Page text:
In the Nov. 9 lecture, Tsosie discussed the history and contemporary expression of Native sovereignty and the way that race and nationality intersect with that political status. On a global scale, the discussion had relevance to race relations within the United States, as well as a context for pluralism that can enrich international relations.
The lecture was a part of the Provost's Conversations on Diversity, Democracy, and Higher Education. Established in 2003, the Conversations were designed to promote University-wide awareness of and dialogue on our nation's most important issues. They bring prominent scholars, writers and activists from across the country and around the globe to address topics related to various issues of diversity, democracy and higher education.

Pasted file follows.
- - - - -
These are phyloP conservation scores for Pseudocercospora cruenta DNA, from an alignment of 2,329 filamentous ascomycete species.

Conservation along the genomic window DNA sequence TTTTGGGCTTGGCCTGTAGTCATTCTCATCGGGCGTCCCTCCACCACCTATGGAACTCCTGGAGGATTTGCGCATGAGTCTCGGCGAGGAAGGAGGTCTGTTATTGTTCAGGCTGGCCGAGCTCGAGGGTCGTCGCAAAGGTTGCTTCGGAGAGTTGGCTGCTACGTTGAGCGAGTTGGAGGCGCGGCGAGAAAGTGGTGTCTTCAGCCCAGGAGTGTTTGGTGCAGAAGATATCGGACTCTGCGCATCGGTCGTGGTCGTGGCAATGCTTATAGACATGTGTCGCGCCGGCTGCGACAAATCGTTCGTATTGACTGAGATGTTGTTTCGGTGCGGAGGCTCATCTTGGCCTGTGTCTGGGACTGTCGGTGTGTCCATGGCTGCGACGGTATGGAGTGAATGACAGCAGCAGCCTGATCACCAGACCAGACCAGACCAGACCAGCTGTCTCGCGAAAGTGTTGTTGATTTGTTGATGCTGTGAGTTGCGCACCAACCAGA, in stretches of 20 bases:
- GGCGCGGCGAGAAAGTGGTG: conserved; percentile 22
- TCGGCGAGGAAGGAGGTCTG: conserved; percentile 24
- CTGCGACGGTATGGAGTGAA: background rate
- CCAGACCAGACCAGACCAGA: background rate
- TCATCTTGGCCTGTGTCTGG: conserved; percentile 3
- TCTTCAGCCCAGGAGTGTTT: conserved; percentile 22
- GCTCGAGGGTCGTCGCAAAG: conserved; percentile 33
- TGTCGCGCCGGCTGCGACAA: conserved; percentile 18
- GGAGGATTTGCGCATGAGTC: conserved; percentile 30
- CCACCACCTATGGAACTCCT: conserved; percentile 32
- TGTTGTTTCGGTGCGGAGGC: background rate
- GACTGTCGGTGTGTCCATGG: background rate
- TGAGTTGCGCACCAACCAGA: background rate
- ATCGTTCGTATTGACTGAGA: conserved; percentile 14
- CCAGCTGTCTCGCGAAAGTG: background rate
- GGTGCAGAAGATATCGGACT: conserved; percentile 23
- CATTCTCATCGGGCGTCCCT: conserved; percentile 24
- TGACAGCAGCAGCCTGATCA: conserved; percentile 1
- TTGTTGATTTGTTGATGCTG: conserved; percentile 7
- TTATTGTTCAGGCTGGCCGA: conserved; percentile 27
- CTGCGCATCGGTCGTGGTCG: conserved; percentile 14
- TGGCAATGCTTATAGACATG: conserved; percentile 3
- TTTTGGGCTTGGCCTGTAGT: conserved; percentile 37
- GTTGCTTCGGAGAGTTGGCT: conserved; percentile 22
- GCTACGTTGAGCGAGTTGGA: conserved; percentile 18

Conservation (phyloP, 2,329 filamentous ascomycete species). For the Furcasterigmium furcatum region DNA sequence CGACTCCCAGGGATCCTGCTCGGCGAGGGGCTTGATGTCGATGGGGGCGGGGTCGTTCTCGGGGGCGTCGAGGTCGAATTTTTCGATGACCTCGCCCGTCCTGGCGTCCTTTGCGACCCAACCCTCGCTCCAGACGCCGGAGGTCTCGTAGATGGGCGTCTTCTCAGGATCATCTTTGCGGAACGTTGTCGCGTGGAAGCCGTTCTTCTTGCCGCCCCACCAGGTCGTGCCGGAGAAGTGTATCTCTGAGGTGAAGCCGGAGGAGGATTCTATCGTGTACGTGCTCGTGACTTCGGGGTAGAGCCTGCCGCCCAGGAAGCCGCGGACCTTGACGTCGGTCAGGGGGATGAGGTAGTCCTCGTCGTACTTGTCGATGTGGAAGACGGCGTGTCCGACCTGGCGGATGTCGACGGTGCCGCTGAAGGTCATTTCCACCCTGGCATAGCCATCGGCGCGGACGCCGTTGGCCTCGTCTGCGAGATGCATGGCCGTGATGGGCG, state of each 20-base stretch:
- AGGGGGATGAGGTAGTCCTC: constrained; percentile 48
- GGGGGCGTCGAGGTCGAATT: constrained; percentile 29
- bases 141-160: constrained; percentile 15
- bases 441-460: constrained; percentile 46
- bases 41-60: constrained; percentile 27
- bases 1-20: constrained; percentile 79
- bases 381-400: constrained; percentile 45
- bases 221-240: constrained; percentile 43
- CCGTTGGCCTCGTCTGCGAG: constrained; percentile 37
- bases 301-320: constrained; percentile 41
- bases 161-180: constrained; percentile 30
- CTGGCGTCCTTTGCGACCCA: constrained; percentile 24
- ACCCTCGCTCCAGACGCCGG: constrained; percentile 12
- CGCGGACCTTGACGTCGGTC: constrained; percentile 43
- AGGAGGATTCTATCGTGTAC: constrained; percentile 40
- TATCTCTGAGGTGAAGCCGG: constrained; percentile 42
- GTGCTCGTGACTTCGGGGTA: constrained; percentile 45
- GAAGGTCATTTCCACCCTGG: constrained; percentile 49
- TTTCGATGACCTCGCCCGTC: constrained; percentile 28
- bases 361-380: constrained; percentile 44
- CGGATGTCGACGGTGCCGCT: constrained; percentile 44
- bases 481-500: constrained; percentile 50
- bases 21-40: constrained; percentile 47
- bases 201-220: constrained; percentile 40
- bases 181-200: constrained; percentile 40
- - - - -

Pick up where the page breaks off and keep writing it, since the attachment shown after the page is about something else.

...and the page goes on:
The theme for this year's lecture series is "pushing boundaries."
The event was co-sponsored by the American Indian Student Union, the American Studies Departmentm, the Office of Multi-Ethnic Student Education and the Stamp-Multicultural Involvement and Community Advocacy Office.
Tsosie teaches in the areas of Indian law, Property, Bioethics, and Critical Race Theory, as well as seminars in International Indigenous Rights and in the College's Tribal Policy, Law, and Government Master of Laws program. She has written and published widely on doctrinal and theoretical issues related to tribal sovereignty, environmental policy and cultural rights, and is the author of many prominent articles dealing with cultural resources and cultural pluralism. She also is the co-author with Robert Clinton and Carole Goldberg of a federal Indian law casebook. Her current research deals with Native rights to genetic resources.
Tsosie, who is of Yaqui descent, has worked extensively with tribal governments and organizations and serves as a Supreme Court Justice for the Fort McDowell Yavapai Nation.